The DWP has now sunk so low it’s in court trying to block human rights laws

DWP and Royal Courts of Justice
Steve Topple

Just when you thought the Department for Work and Pensions (DWP) couldn’t sink any lower, it has. Because it is currently in court fighting against a disabled woman and her husband. And the result it’s hoping for is one that would block human rights laws being used against it.

Disabled people set a precedent. And the DWP didn’t like it.

Back in November 2016, Jacqueline and Jayson Carmichael successfully beat the government in court over the so-called Bedroom Tax. They argued the tax was discriminatory under the European Convention on Human Rights (ECHR), as Jacqueline cannot share a bedroom with her husband because of her impairments. And the court agreed, setting a precedent for other claimants.

The DWP is not one to concern itself with human rights, judges and the law, though. So like a blocked septic tank, it just kept re-emerging from its rancid cesspit in Westminster trying to fight the original decision in other courts. And it repeatedly lost.

But now, the DWP is back again. And this time, as reported, it is trying to stop tribunal judges using the ECHR to rule in favour of benefit claimants. Essentially, it’s saying that if people claim it’s broken human rights laws, then ‘tough luck – you can’t argue that with us’.

Not on our planet

It is unclear what planet the DWP lives on.

Actually, no, it is clear.

It’s a planet where cruelty, nefarious ideology and wickedness rule supreme. Where zero fucks are given about physical harm to claimants, their mental distress and their lives. But it’s also a planet where the DWP trying to block access to human rights laws should not be unexpected.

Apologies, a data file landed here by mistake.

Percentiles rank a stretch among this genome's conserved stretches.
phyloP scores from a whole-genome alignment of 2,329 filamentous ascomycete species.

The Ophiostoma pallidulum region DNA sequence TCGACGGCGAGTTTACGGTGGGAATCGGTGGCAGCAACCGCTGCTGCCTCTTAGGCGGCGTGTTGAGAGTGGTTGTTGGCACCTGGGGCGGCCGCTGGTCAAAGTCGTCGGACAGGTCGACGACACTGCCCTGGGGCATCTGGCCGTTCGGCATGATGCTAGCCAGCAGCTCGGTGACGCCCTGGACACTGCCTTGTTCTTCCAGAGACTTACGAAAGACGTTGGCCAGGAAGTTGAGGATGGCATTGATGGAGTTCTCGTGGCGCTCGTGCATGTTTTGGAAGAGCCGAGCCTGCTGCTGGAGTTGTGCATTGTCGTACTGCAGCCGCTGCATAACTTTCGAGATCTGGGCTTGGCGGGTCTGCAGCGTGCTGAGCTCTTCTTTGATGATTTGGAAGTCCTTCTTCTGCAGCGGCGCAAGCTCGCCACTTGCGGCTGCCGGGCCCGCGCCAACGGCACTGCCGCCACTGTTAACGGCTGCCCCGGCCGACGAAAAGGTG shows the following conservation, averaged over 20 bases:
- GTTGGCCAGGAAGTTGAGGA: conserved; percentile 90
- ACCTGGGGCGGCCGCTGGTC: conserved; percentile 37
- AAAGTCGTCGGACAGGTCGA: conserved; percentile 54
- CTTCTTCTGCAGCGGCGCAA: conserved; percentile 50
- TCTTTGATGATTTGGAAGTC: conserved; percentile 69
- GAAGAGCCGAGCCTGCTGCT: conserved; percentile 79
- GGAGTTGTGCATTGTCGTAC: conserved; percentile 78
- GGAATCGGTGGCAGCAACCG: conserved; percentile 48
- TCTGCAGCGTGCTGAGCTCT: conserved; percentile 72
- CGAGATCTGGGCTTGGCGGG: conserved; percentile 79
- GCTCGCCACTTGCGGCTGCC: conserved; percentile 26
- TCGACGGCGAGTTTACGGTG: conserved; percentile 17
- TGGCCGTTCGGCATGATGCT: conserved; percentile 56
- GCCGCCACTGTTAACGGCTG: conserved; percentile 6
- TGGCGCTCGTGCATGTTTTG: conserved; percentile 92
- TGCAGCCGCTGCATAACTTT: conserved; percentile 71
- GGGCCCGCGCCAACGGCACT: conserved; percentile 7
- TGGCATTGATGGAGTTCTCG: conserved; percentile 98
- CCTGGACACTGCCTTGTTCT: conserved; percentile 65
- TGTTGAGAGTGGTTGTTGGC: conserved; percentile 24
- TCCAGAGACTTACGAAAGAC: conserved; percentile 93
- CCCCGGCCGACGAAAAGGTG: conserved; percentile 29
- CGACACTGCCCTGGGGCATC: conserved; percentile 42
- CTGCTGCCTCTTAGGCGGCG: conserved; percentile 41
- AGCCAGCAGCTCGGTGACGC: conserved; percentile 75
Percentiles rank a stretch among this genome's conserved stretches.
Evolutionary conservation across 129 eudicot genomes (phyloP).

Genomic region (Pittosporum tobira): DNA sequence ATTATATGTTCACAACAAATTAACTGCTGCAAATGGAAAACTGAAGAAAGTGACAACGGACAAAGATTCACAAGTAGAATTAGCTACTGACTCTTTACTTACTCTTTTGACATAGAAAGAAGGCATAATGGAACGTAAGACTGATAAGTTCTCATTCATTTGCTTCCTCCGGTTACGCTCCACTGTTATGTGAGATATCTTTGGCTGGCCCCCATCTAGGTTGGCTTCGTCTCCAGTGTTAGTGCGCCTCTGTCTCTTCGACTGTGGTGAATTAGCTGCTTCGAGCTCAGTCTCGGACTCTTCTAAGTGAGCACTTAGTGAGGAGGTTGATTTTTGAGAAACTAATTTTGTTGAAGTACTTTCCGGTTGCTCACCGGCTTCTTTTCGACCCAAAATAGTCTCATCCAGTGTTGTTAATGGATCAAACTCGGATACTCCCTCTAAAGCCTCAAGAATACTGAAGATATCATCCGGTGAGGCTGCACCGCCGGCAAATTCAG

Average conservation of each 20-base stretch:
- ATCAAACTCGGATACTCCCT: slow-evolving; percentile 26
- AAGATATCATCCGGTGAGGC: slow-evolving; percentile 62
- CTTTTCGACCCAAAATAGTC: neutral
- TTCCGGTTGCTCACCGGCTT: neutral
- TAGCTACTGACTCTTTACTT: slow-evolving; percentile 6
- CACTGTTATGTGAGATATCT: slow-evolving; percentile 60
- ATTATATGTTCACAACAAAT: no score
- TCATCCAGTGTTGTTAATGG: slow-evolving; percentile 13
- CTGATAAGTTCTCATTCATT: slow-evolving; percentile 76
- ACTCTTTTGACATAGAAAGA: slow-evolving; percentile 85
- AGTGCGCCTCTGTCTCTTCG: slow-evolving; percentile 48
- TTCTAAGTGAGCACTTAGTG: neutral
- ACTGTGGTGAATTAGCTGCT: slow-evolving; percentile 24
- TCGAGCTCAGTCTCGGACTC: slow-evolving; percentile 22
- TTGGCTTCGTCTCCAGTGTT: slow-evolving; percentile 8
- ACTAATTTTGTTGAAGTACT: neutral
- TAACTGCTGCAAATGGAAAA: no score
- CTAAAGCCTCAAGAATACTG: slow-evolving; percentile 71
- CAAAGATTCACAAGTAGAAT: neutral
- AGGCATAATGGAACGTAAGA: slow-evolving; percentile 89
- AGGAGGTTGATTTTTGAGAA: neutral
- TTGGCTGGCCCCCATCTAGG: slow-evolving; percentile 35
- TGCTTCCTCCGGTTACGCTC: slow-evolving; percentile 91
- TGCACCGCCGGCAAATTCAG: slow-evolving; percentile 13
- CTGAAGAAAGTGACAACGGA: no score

In the past 20 months, there have been five international reports accusing the government of breaching various legal agreements on the human rights of sick and disabled people.

One UN committee ruled that successive Conservative-led governments had created a “human catastrophe” for disabled people by meting out “grave and “systematic” violations of their human rights. But one particular report is pertinent in the DWP versus The Last Shred Of Humanity case. And it came from a Council of Europe committee.

As I wearily reported in January, the government was again found to have violated disabled people’s “basic” human rights. But this time under a “counterpart” treaty to the ECHR – the very laws the DWP is trying to stop people using. The report said the government had violated the European Social Charter by making benefit payments “manifestly inadequate”. That is, the DWP was not giving people enough money to live on; leaving them in poverty. It also said that the UK government must “urgently” reform “the benefit sanctions scheme”.

The genocide of disabled people

So, it’s little wonder that the DWP is trying to stop people using the ECHR, when it has breached legislation used alongside it. As I said before, ‘Tory Britain’ staggers me, but it’s a hard contest between that and the DWP for which is the most contemptible. When a government and one of its departments just shrug their shoulders in the face of international condemnation over human rights violations, something is seriously wrong.

But when it then has the outrageous audacity to go to court to try and block people using the same laws it’s violated, that’s something else. The DWP has moved past mere wickedness. It’s now completely out of control in its genocide of sick and disabled people.

Get Involved!

– Support Disabled People Against Cuts (DPAC), fighting for disabled people’s rights.

– Write to your MP, asking them to support the UN and European committees’ findings.

Featured image via UK government/Wikimedia and Dan Perry/Flickr

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